That is why the Review of Child Care Law (Department of Health and Social Security, 1985)) and the white paper, The Law on Child Care and Family Services (Cm 62, 1987), which led up to the Children Act 1989, rejected the suggestion that a child could be taken from her family whenever it would be better for her than not doing so. As the Review put it, “Only where their children are put at unacceptable risk should it be possible compulsorily to intervene. Once such a risk of harm has been shown, however, [the child’s] interests must clearly predominate” (para 2.13).

Judging from the number of proceedings where judges criticize local authorities for the poor quality of their evidence and analysis, this very clear message does not seem to be getting though, even two years after Re B-S. Which is hardly surprising, if those on the ground investigating child protection issues are not on the same page as the Judges who mete out the criticism.

There is a real danger that the narrative of ‘child rescue’ and the promotion of adoption has become the driving force in child protection proceedings. In 2000, the government introduced a national target to increase the number of children adopted from care by at least 40% between 1999-2000 and 2004-5. Tony Blair had been horrified by the numbers of children who remained in care for long periods of time without a permanent home. The promotion of adoption has continued ever since. Two prominent social work academics responded to the government’s delight at the ‘record number’ of children adopted in 2013-4 and made clear their disquiet:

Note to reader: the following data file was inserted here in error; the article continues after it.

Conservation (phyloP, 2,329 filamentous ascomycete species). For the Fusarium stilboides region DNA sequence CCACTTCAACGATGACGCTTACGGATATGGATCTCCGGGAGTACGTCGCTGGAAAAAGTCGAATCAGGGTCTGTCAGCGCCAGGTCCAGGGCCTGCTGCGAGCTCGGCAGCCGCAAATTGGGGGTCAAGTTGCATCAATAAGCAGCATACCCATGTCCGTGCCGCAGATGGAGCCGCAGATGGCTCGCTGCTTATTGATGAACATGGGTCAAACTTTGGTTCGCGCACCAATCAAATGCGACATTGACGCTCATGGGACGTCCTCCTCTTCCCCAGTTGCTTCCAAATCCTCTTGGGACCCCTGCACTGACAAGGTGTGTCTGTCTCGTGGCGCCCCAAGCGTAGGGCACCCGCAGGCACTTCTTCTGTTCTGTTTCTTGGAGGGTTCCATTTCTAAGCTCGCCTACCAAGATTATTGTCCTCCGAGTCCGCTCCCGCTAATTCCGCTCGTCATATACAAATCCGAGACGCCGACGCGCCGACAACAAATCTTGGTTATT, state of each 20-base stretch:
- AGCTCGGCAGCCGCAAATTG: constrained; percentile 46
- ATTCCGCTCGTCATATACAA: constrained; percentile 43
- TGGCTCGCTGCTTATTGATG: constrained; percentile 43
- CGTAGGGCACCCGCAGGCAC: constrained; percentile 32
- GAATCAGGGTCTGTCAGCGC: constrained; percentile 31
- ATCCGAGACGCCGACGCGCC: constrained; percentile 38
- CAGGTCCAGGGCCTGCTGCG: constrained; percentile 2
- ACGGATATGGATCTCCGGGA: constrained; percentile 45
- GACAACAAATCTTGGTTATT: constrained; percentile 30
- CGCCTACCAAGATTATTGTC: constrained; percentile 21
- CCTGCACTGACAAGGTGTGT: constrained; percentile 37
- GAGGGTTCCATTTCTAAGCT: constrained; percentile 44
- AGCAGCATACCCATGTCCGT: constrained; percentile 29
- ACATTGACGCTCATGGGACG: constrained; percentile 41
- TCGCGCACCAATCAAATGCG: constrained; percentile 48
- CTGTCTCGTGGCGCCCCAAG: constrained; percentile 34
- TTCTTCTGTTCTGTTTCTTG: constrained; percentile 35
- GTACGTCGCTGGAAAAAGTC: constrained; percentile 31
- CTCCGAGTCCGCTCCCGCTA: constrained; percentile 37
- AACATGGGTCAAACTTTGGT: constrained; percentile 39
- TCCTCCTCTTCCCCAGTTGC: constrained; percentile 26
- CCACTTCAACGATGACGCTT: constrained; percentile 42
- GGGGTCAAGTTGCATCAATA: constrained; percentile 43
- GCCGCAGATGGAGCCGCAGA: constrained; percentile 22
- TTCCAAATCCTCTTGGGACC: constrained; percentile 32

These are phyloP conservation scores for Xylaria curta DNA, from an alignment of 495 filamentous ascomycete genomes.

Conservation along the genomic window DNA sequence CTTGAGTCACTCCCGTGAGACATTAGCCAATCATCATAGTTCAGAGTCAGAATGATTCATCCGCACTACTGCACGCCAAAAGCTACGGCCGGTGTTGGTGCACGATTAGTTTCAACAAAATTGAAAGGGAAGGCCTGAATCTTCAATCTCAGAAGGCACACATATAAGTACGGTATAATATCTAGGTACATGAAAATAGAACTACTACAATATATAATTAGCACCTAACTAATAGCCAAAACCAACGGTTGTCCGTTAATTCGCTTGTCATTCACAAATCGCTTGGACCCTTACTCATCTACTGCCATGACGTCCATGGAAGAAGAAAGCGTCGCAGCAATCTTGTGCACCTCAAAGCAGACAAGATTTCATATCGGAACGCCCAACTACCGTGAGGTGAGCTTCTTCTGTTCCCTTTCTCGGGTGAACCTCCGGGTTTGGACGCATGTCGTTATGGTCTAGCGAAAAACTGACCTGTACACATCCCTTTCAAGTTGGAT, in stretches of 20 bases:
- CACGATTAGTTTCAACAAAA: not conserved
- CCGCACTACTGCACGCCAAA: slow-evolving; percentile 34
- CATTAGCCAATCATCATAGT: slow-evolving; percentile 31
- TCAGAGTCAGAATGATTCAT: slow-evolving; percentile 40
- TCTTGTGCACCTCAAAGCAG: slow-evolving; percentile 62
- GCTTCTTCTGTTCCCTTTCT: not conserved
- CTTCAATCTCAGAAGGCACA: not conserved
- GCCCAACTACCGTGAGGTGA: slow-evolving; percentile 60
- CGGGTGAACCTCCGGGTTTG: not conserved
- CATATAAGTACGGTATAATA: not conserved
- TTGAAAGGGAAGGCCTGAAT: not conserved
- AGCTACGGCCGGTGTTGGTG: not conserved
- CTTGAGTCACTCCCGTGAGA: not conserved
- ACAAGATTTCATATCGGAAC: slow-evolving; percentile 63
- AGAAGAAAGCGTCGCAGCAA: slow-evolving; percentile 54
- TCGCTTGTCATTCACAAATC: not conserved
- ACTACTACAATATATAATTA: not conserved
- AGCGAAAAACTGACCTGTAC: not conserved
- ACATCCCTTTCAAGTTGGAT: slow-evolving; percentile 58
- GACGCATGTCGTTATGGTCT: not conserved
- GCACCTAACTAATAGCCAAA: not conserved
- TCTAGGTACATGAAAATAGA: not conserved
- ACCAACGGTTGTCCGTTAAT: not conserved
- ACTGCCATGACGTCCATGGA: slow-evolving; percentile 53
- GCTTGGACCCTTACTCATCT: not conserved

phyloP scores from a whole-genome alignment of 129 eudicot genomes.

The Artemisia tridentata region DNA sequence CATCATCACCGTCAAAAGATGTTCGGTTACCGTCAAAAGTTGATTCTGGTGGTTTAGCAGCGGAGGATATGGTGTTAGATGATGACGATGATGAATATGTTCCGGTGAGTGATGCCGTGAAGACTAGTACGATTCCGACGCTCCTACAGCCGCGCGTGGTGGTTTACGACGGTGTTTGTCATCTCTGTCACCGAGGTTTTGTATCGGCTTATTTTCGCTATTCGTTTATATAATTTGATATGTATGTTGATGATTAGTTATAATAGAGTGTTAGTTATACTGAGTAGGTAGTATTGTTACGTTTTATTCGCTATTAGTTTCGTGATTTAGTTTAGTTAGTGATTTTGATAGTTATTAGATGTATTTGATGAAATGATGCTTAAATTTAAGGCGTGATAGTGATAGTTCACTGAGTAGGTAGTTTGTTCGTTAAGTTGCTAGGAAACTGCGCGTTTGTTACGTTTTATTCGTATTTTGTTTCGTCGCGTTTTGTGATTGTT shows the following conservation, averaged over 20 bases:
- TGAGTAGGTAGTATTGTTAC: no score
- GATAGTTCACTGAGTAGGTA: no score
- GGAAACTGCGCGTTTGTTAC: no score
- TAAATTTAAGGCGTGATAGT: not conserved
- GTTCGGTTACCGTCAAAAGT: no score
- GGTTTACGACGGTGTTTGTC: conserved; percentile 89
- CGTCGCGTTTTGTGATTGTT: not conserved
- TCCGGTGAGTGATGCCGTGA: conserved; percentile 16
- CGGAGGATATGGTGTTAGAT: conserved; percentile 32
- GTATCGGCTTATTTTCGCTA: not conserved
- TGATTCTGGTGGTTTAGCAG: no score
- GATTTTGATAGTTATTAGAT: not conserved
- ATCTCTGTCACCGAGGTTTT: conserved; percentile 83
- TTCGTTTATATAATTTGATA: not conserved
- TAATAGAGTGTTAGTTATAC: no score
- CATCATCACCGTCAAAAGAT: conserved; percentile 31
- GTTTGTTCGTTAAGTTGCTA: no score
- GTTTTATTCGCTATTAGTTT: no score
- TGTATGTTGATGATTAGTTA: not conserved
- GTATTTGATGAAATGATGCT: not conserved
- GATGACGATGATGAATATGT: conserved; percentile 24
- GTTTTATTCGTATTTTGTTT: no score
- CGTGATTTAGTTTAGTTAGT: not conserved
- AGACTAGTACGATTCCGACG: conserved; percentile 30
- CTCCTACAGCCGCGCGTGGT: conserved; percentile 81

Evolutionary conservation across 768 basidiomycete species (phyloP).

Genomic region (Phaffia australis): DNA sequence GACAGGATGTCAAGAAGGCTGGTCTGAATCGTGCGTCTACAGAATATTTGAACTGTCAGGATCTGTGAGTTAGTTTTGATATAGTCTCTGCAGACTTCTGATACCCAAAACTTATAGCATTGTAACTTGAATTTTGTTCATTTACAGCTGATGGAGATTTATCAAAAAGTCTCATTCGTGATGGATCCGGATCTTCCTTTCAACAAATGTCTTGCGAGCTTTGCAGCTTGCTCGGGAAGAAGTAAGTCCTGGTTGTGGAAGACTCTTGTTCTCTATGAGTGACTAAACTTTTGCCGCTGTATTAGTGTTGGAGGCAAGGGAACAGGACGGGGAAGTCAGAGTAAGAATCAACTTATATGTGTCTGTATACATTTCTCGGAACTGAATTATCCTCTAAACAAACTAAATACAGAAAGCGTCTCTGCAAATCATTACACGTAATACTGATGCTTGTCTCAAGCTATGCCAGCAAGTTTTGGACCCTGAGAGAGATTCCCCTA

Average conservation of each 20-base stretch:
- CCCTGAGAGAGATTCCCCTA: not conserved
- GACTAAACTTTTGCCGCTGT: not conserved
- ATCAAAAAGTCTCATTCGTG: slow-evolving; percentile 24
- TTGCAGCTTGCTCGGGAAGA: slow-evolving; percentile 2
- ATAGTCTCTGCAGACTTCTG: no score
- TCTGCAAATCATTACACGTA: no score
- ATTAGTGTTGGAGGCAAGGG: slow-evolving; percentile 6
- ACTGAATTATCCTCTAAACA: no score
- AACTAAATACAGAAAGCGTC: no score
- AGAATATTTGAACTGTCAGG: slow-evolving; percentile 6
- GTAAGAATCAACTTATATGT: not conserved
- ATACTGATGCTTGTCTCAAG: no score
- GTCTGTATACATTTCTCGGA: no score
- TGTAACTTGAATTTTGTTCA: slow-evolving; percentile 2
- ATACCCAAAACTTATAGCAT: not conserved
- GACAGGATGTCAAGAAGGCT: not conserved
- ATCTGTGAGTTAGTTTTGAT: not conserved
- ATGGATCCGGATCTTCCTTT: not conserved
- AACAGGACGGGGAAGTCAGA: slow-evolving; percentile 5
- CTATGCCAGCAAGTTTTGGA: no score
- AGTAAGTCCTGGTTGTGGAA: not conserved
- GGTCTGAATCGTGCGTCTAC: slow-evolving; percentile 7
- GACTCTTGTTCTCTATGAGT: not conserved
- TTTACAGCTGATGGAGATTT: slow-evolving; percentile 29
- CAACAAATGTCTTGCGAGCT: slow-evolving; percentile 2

The government’s press release accompanying the statistics focuses solely on the 5000 children adopted in 2013-14: ‘Record number of children adopted’.   This focus on a tiny minority is of concern when set against the fact that almost 100,000 children spent some time in the care system last year. It is also of concern that adoption appears to be so central to the policy agenda and this raises serious ethical and legal concerns.

The exceptional pressures faced by children’s services against a background of unprecedented cuts to LA budgets have meant that levels of support to families experiencing deprivation have been cut dramatically across the country. The promotion of adoption in such a context can mean that disadvantaged families are losing their children permanently without having been offered the appropriate resources to ensure they could care for them safely

The practical problem of a narrative of child rescue

So just how wide is the chasm between those who would promote the rule of law and those who are driven by the narrative of child rescue?

The key points of the judgment of Re B-S can be summarized as:

  • Adoption is the ‘last resort’ [para 22]